Section: News

Admissions adopts updated recruitment plan for class of 2024

April is generally the busiest month of the year for admissions offices, both across the country and at Kenyon. As admissions decisions go out, the College enters “yield” season, where they use every resource at their disposal to encourage admitted students that Kenyon is the right place for them to spend their next four years. This usually entails two massive “Thumbs Up” weekends—one in early April and one in late April—where hundreds of prospective students come to stay with a host student on a Sunday night before going to breakout sessions and sitting in on classes the following Monday. The incoming class of 2024 will not have these usual opportunities, so the Kenyon admissions staff has been forced to get creative with virtual recruitment tools.

Initially, the regular admissions decisions were set to come out on Saturday, March 14, a mere couple of days after several dominos fell regarding the national coronavirus situation, and just a couple of days before Kenyon officially announced they would be going online for the remainder of the semester. According to Vice President of Enrollment Management and Dean of Admissions Diane Anci, the original form for accepted students had several references encouraging students to come visit the campus.

“We were like, ‘we cannot be urging people to visit campus when there will be no visit to [campus],” Anci said. “So we made the decision at the end of that week that we were going to delay the launch of our admissions decisions to Wednesday … so that we could adjust the admit letter and the packets and the websites.”

On the updated webpage for admitted students, the landing page opens with a montage of Kenyon students in Kenyon environments, such as Professor of Music Benjamin Locke directing a choir, and Thomas S. Turgeon Professor of Drama Jonathan Tazewell ’84 leading a film class at the Wright Center. Immediately under the video is a recorded message from acclaimed author John Green ’00, addressed directly to the class of 2024.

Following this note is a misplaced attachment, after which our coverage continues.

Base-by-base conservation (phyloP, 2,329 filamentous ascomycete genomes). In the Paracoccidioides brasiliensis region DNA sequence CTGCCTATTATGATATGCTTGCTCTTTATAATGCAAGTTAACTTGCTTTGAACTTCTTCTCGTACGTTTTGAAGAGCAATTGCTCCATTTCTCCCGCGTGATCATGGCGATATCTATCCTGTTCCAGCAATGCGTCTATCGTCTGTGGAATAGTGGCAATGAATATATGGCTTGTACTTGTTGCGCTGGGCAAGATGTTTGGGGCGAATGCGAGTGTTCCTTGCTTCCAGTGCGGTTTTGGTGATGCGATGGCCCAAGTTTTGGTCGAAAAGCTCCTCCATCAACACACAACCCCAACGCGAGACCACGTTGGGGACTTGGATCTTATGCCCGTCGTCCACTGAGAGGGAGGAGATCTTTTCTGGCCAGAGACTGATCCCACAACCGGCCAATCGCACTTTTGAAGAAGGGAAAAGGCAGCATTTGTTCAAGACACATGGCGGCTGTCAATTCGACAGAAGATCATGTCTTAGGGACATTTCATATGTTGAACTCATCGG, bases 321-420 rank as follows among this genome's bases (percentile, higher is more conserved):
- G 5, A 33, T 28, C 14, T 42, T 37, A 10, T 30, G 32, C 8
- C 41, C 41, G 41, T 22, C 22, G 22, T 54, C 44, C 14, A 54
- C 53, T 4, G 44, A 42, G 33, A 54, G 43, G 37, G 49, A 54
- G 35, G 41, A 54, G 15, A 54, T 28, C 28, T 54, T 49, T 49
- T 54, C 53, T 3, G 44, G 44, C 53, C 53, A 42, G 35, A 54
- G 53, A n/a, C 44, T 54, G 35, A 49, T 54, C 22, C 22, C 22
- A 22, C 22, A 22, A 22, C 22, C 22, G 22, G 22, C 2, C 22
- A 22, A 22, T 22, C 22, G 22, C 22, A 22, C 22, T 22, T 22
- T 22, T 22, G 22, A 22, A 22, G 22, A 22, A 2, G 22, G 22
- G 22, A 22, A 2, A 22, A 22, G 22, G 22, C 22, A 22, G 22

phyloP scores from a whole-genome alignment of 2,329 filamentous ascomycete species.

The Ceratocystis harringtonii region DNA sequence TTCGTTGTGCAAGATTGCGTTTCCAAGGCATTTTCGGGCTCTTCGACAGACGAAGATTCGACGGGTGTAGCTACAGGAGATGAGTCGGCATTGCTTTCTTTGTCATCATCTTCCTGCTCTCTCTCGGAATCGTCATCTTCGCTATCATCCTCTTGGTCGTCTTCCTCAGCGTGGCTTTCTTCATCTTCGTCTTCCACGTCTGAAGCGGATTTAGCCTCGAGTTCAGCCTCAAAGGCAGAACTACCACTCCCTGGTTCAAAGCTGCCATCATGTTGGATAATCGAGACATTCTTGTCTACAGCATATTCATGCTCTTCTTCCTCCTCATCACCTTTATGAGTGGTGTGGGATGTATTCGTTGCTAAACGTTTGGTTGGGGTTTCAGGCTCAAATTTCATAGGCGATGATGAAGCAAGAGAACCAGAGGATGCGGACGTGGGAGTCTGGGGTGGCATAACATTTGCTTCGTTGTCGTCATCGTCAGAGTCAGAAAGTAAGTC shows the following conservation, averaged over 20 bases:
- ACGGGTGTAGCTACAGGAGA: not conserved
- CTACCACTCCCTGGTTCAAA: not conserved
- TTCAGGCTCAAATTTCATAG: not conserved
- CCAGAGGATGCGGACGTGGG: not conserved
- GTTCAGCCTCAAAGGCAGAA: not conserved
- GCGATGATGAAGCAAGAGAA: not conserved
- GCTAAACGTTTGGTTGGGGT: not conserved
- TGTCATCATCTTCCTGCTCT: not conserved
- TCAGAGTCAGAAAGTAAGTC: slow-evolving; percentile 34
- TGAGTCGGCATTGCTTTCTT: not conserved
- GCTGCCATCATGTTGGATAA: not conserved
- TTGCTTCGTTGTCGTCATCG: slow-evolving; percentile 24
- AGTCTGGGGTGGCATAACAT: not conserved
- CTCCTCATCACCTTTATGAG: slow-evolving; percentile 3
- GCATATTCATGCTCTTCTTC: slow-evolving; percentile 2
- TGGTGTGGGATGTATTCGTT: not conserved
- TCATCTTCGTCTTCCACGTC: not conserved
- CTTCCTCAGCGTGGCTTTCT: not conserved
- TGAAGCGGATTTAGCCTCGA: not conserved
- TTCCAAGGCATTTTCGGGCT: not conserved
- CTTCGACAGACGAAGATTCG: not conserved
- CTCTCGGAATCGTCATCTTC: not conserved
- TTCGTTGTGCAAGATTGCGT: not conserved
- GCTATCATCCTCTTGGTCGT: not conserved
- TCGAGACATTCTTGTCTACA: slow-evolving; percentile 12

“I’m really sorry that many of you will not be able to visit the College this spring and see its beautiful—some would say ‘Hogwarts-ian’—campus,” Green said in his video message. He also went on to acknowledge the pain that many high school seniors must feel about missing their own graduations that they worked so hard towards.

The message from Green ended up being one of Kenyon’s largest promotional tools. “We felt like this would be an appropriate time for us to reach out to John Green,” Anci said. “So we sent that out to everybody and it had a 95-percent open rate.”

Luckily, for Anci and the rest of admissions, a strong, robust early-decision pool had locked in over half of their target class size before the COVID-19 situation escalated. Between binding early-decision applicants and students who had deferred their acceptance from the class of 2023, the College already had about 275 confirmed members of the class of 2024.

To replace the personalized aspects of the “Thumbs Up” visit days, the admissions staff created a “connect with us” form for the accepted students website. Instead of preparing large open-house admissions events, admissions event-planning staff such as Senior Associate Dean of Admissions and Director of Student, School & Community Relations Terry McCue and Assistant Director of Admissions and Enrollment Events Director JJ Jemison ’13 have been matching prospective students to professors and current students based on their interests. The Office of Communication also updated the College’s virtual tour and the online “24 hours at Kenyon” photo project.

After the initial rush of revamping the entire yield-season process to shift to our new virtual reality, Kenyon has hosted multiple faculty panels and a student panel for admitted students. The first faculty panel, livestreamed on April 8, included professors from a variety of disciplines and was led by President Sean Decatur. The student panel consisted of five seniors and one  junior who work for the Department of Admissions, led by Senior Admissions Fellow Jodi-Ann Wang ’20.

Overall, the transition seems to have worked to secure a strong class despite the uncertain circumstance. Kenyon’s deadline for admitted students to commit to the College is May 1, but enrollment numbers seem to be similar to previous years. “So far, so good,” Anci said. “The class [of 2024] is enrolling … the responses are coming in more quickly than they have in the past and they’re coming in strong and well. At this stage in the game we are not worried about missing our target.”

President Decatur echoed these sentiments. “If you were to profile where we are [on April 20] compared to where we were on April 20 in previous years, it’s actually pretty similar, which was pretty surprising to me,” Decatur said. “All of that said, a lot of things come in [during] the last few days.”


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